If I set two plates before you, one filled with cookies, the other with a million dollars, which one would you choose?

Consider the benefit you and society could derive from the money. Contrast that with the short term pleasure and subsequent belly-ache that the cookies will bring. Furthermore, the cookies can't buy a million dollars, but the money can buy as many cookies as you like. Finally, there is no saturated fat or hydrogenated oil in the money, but the cookies? Yikes!

If choosing short-term pleasure over long-term gain is short-sighted then why do so many intelligent people make that very choice? Why do so many risk a loving marriage and happy family for a few moments of extra-marital pleasure? Why do so many risk their first dose of narcotics or first dose of alcohol when they are familiar with the long-term risks of addiction? Why do so many opt for grease-filled fast food when they know the benefits of a healthy diet?

The Foolish Spirit

According to our sages this is due to a "spirit of folly" that overtakes us. It distorts our vision and clouds our clarity of thought. Our sages taught that a Jew never transgresses unless overtaken by this spirit.1 This teaching is derived from an interesting passage in this week's Torah reading.

The Torah describes a spouse who engages in extramarital affairs as one who has "gone astray."2 In his commentary, Rashi, the famed eleventh century commentator, explains that such a spouse "has strayed from the path of modesty." The Hebrew used here for "going astray" (tisteh) is related to the word for "folly" (sh'tut). Following this analogy, our sages teach that there is a path of wisdom and a path of folly. Wisdom dictates modesty, restraint, devotion and reflection. Folly dictates the reverse. The wise path should be the obvious choice, but our spirit of folly propels us to stray.

Making all the Wrong Choices

Every time we perform a mitzvah we forge a real bond with the divine. The hand that distributes charity becomes a vehicle for divinity when the mitzvah-charged energy pulses through it. The mouth that recites a prayer becomes a conduit for G‑d when sacred words pour forth from it. The mind that studies Torah becomes a container filled with divinity when it is stimulated by divine thought.

When we perform a mitzvah we merge and become one with G‑d. We draw G‑d's presence into our heart, mind and soul and are transformed into G‑dly beings.

Contrast this blissful, transcendental experience with the commission of a sin. By choosing the path of sin we choose to reject G‑d and to destroy our union with him. Rather than merging, we tear away from him and form a barrier between us. On one side there is light, love, sanctity, beauty and divinity. On the other side there is darkness, distance, mundanity, materialism, and narcissism.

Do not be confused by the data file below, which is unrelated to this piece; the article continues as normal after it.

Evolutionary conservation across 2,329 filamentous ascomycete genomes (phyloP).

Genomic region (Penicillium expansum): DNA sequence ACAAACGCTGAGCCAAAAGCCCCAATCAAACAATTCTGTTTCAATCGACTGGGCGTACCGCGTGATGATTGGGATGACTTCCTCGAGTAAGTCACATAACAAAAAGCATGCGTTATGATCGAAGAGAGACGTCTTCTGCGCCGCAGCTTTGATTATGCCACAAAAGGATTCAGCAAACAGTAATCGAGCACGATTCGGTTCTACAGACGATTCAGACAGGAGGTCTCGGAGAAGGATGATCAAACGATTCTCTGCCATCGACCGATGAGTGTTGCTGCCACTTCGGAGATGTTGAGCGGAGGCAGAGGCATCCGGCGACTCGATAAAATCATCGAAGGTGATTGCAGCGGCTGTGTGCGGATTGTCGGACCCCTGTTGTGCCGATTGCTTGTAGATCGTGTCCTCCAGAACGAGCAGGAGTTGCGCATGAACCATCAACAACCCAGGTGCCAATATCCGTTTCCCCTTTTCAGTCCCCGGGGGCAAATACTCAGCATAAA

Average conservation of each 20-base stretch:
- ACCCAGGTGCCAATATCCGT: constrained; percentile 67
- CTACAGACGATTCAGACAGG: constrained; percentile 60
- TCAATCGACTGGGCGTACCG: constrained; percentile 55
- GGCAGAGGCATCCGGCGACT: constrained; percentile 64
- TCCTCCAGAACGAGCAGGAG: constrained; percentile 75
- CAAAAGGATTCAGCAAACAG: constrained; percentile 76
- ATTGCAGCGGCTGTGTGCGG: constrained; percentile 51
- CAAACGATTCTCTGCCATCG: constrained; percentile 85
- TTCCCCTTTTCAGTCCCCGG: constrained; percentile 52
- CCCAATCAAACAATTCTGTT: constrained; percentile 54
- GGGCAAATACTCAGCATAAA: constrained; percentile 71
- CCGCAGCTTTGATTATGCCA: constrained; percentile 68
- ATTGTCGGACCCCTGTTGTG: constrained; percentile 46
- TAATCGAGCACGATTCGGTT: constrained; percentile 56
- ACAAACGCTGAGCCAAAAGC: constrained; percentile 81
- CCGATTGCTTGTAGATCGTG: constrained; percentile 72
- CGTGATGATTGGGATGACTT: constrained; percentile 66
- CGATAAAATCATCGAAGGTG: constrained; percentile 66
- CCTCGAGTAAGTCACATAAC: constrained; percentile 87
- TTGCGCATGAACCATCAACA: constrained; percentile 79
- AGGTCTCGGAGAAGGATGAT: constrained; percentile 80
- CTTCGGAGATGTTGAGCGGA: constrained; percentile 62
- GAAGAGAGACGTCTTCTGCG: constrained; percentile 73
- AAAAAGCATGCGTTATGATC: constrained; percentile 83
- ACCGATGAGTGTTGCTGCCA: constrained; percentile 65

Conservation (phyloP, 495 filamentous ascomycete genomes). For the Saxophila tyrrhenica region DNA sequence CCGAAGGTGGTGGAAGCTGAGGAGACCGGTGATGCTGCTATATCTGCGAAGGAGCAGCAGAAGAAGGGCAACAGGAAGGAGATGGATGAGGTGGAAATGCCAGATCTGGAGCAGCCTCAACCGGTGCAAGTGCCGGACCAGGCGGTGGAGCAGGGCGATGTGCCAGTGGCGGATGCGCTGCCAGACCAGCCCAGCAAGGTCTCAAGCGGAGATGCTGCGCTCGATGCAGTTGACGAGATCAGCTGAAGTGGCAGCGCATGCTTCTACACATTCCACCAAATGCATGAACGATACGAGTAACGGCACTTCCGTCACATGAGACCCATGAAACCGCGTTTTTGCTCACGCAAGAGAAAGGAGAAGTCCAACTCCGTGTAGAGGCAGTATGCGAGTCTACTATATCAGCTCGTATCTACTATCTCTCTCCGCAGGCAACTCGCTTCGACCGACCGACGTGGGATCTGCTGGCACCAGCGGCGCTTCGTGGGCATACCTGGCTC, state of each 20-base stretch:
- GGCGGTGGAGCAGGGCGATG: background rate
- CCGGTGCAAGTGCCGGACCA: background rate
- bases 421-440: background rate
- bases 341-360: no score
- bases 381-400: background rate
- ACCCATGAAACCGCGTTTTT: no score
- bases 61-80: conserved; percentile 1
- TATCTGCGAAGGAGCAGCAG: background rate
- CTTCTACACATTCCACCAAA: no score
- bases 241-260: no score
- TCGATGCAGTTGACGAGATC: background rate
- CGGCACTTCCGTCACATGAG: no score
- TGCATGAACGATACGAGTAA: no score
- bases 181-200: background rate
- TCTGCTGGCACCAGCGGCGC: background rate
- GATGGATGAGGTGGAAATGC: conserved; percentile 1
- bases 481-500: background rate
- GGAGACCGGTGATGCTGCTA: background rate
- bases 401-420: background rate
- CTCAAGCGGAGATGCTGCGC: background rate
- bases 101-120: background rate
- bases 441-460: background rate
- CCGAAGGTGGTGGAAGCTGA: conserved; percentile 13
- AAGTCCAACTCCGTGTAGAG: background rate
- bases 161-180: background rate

One side is the path of wisdom, the other is the path of folly. The former is inspiring, the latter, hedonistic. One leads towards G‑d, the other towards self. One offers eternal bliss, the other holds no hope of salvation.

Given the choice, which would you prefer? The eternal and profound or the transient and temporal? A wise person would choose the former, but we so often choose the latter.

Consider the effort that we invest to save even one dollar on our tax bill. Consider the energy that we expend to excel at whatever sport we play. The saved dollar will last but a moment, the thrill of victory even less. They are so meaningless yet we invest so much into them. Why don't we apply the same rigorous commitment and robust enthusiasm towards the truly meaningful?

Because we are overtaken and compelled by our spirit of folly.

The Base Nature

Our base nature is tactile and materialistic. It is incapable of considering, let alone appreciating, the finer nuance of higher devotion. Gross and temporal, it cannot grasp the intangible concept of spiritual gain. It is given to instant, rather than delayed gratification.

That is our base nature. That is our folly. It is the condition into which we are born. But we mustn't yield to it. We mustn't capitulate. We must combat it.

Our base nature may not understand G‑d and eternity, but our soul does. It is our duty to choose the soul. To choose wisdom over folly, eternal gain over temporal pleasure.

Our soul remains loyal to G‑d even as our hearts and minds break faith with Him. It is always there, steady and dependable. It waits for us to notice it and return.

Why Wait?

The path of return is always available to us because our soul is always available to us. Given its stubborn allegiance it can help us to overcome our folly and to restore our clarity of thought.

The soul is ready and available, but it needs to wait for us. It needs to wait till we take advantage of the freedom that G‑d gave us. The freedom of choice. The freedom to choose G‑d. Why Wait?3